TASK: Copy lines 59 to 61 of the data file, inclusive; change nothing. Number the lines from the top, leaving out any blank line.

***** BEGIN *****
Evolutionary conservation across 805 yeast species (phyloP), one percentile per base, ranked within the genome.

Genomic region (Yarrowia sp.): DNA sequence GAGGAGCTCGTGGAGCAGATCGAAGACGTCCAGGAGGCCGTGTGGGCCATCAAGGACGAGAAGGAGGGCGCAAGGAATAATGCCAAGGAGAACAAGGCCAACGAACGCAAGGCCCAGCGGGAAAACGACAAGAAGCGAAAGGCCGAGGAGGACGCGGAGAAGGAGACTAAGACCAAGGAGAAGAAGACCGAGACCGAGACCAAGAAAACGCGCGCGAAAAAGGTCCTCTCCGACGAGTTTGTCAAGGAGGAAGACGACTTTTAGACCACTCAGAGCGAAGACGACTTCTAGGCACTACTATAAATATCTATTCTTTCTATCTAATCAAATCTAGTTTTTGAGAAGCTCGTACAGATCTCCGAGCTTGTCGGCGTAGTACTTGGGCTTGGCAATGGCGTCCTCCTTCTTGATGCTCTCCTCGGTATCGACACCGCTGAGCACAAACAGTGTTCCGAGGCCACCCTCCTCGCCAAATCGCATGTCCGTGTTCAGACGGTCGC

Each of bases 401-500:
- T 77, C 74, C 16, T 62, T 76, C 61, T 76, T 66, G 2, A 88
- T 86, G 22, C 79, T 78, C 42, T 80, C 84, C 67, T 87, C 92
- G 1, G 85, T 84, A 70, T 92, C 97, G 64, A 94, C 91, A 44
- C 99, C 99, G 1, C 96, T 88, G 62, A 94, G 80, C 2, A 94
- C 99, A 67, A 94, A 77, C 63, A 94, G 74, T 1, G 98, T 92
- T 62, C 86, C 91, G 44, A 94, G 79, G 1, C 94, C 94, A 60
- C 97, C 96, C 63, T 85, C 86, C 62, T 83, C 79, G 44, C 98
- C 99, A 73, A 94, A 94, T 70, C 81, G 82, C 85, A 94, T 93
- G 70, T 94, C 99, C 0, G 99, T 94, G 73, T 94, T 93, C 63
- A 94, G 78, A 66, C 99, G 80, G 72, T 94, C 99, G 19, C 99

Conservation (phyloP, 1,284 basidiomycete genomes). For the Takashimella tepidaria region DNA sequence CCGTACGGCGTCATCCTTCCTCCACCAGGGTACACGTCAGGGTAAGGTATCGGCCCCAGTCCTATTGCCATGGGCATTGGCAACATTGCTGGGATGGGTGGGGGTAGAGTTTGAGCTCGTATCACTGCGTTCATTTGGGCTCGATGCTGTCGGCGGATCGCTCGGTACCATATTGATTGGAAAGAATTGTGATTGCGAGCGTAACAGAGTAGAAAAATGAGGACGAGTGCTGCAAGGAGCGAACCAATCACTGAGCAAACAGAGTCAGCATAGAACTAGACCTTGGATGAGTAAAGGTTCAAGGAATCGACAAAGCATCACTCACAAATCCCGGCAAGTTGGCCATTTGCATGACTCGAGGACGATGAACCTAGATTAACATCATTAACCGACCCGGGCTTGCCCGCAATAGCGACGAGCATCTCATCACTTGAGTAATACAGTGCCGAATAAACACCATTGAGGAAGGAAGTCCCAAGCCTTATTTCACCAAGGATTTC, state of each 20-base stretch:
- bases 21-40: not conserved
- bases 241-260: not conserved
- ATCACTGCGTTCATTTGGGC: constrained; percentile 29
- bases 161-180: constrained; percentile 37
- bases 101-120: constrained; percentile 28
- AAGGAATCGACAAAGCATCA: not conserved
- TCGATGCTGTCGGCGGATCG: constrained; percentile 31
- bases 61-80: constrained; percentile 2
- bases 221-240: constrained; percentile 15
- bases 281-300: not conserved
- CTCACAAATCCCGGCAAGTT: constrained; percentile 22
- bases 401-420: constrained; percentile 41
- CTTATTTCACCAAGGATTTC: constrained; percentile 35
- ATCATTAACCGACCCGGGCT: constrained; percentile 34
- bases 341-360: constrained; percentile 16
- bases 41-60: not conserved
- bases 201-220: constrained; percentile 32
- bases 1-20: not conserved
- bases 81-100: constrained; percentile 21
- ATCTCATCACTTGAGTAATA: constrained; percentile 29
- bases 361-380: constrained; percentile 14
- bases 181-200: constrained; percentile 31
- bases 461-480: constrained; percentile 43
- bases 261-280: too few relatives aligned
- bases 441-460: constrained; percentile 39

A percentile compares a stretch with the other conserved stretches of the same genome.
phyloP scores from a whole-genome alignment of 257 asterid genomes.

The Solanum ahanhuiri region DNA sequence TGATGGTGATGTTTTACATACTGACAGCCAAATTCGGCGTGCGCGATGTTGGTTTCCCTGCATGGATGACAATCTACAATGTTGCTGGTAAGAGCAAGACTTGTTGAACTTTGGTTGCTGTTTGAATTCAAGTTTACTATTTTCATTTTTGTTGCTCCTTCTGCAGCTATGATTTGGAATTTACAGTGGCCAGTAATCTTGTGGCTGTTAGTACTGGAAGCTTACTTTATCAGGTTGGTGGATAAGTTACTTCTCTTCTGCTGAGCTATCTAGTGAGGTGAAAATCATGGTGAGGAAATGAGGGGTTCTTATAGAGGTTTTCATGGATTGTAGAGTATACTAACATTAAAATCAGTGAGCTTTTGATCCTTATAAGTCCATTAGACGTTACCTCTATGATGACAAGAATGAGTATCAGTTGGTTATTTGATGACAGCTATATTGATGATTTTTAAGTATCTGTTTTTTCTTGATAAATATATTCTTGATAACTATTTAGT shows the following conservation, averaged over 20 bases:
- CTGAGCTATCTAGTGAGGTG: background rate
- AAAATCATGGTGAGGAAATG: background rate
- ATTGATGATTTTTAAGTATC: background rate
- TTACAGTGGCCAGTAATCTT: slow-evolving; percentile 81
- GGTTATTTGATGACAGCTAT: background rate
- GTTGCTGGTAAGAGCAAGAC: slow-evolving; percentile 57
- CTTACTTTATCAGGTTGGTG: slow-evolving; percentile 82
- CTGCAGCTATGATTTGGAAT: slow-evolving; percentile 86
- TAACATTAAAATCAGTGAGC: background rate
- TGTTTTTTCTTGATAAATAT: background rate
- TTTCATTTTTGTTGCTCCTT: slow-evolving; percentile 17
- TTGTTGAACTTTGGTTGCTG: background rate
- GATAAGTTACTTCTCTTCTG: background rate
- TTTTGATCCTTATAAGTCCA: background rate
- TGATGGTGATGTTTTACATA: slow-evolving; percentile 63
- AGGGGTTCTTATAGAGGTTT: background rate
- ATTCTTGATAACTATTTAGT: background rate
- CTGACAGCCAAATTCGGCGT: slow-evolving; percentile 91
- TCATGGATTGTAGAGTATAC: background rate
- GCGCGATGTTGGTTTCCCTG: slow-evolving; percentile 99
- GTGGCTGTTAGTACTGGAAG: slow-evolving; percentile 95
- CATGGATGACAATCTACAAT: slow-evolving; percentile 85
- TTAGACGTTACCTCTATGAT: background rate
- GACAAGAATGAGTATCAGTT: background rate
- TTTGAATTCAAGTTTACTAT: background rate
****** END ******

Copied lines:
- ATTCTTGATAACTATTTAGT: background rate
- CTGACAGCCAAATTCGGCGT: slow-evolving; percentile 91
- TCATGGATTGTAGAGTATAC: background rate